How to live to a hundred
“EASY TO KNOW and it’s hard to leave.” That’s how the Sidmouth tourist website describes the seaside town in East Devon, where the red cliffs turn the sea water pink. The tagline relates to life as well as holidays. Almost a third of residents are over 75; locals refer to Sidmouth as “God’s Waiting Room”. “We get a lot of people to well into their 90s, 100s,” says a woman in a funeral parlor as an undertaker in a top hat walks by. A card shop has sold “three or four” 100th birthday cards from she opened in November.
Life expectancy in Britain has been stagnant for a decade but the country is still producing large numbers of elderly people. Britain ranks 29th in the world for life expectancy (at 81 years) but seventh for centenarians per 100,000 people. That puts it ahead of Italy and Greece, both of which are known for their “blue zones”, a term used to describe areas where people say they live in isolation. long
The food is not the secret to Sidmouth’s long-standing population. Islands like Sardinia and Icaria have a Mediterranean diet – heavy in olive oil, seafood and fresh vegetables. East Devon, home to the largest number of centenarians in England, has the pensioner’s specialty – small fish and chips and a big pot of tea.
The sea air needs help, says 76-year-old Graham Brooks who helps look after the Sidmouth antiques shop and whose mother, Audrey, turned 100 last November. (Mrs Brooks probably owes more to genes, luck and the fact that she has never smoked and doesn’t drink, except for half a glass of wine at Christmas.)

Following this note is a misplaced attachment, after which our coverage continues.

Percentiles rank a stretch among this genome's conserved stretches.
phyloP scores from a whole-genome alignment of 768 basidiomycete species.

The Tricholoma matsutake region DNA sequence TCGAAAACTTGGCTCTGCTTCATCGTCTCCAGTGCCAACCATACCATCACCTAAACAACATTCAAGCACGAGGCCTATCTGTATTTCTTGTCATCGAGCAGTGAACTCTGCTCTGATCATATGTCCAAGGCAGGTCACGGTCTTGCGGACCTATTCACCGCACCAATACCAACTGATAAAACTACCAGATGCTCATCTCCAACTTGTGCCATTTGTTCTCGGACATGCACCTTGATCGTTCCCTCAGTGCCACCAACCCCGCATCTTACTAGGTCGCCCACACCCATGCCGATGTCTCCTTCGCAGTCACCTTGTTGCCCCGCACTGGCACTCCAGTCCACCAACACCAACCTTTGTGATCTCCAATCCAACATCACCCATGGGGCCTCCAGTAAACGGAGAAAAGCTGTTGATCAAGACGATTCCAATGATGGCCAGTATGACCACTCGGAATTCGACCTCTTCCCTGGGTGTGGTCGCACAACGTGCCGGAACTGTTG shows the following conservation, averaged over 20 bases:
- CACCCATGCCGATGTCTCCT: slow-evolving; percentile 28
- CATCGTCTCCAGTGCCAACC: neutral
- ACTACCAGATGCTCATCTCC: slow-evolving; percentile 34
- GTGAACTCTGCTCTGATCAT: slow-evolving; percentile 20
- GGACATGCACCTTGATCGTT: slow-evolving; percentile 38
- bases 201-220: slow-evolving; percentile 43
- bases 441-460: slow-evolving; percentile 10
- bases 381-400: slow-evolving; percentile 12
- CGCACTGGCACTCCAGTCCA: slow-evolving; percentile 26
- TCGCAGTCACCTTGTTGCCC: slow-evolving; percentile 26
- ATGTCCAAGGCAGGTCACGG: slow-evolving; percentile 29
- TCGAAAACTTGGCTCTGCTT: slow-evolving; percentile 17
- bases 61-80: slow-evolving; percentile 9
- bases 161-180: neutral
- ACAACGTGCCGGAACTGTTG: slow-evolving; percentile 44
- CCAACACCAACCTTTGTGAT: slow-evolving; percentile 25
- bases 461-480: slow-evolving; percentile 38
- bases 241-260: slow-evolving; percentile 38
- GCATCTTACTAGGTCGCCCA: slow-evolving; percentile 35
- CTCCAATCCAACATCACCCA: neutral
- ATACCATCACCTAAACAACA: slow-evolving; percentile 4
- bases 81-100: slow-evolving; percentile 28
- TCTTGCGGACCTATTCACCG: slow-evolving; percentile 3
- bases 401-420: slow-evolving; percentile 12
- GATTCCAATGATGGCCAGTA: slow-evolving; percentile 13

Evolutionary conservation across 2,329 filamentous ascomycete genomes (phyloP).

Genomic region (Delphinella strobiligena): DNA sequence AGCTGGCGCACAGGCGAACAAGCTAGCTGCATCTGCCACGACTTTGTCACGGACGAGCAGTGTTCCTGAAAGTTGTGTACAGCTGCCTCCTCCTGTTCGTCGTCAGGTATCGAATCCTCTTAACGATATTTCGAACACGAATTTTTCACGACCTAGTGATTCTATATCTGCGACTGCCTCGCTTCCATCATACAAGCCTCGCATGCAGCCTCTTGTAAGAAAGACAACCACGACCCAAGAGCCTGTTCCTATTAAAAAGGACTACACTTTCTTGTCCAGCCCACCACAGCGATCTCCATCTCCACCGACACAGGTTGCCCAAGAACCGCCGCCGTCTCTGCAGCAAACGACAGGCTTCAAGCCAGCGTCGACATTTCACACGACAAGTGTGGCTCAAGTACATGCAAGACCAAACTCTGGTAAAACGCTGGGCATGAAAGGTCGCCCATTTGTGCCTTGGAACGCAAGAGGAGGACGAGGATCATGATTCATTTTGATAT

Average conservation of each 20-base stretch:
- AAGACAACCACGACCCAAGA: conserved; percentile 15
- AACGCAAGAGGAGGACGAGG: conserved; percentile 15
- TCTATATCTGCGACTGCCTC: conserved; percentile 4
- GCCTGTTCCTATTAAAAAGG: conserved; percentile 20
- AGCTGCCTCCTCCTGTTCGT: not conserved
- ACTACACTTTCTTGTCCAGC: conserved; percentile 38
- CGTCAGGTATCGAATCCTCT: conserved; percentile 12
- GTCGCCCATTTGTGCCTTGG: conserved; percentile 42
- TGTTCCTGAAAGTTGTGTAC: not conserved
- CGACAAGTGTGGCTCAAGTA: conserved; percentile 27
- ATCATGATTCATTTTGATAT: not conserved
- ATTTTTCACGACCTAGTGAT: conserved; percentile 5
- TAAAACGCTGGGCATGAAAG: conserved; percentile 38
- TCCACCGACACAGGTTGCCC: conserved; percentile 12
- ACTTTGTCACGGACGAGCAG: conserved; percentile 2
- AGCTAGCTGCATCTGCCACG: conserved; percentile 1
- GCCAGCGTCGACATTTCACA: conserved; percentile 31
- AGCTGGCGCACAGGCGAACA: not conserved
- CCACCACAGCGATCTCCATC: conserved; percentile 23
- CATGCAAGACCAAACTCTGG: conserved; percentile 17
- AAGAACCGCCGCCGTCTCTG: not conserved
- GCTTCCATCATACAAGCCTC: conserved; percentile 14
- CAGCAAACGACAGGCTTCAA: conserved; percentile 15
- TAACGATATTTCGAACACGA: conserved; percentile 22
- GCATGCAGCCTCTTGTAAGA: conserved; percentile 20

There are plenty of opportunities in Sidmouth for older people to be active and socially connected, both great ways to delay the grim reaper. At Fields, the local department store, the cafe has no music, the better to hear old friends. There are brass band classes, a ukulele club and jazz nights. In the window of Toto’s, a dog toy shop “for dapper dogs”, is a poster for a film version of “A Matter of Life and Death”, a classic released in 1946.
But places like Sidmouth are a silver lining to a darker story. Although some of its citizens live very long lives, Britain also excels at short production. Britain’s average life expectancy figures hide the extremes. Centenarians tend to congregate more on the south coast, in areas such as Bournemouth and Bognor Regis as well as in East Devon (see map). In many other coastal towns, such as Blackpool, life expectancy is much lower than the national average. London is also no place for the elderly: of the eight local authorities in England and Wales with less than ten hundred years per 100,000 people, six are in the capital.
Instead of blue zones, where a particular environment is associated with greater longevity, Britain is more likely to have silver zones, places that attract people with longer lives in middle age or when they retire. Marjorie Hodnett, who grew up in London, will be 110 in April. Her biggest health complaint concerns prescription toothpaste that was sent to the wrong pharmacy (at 105 she still had 26 of her own teeth; now she’s down to 21). She left Sidmouth for Merseyside in 2020, but only to become closer relatives after six decades in the area. “It’s a beautiful place,” she said with a smile. The first thing she will ask your contact is if the daffodil is out. ■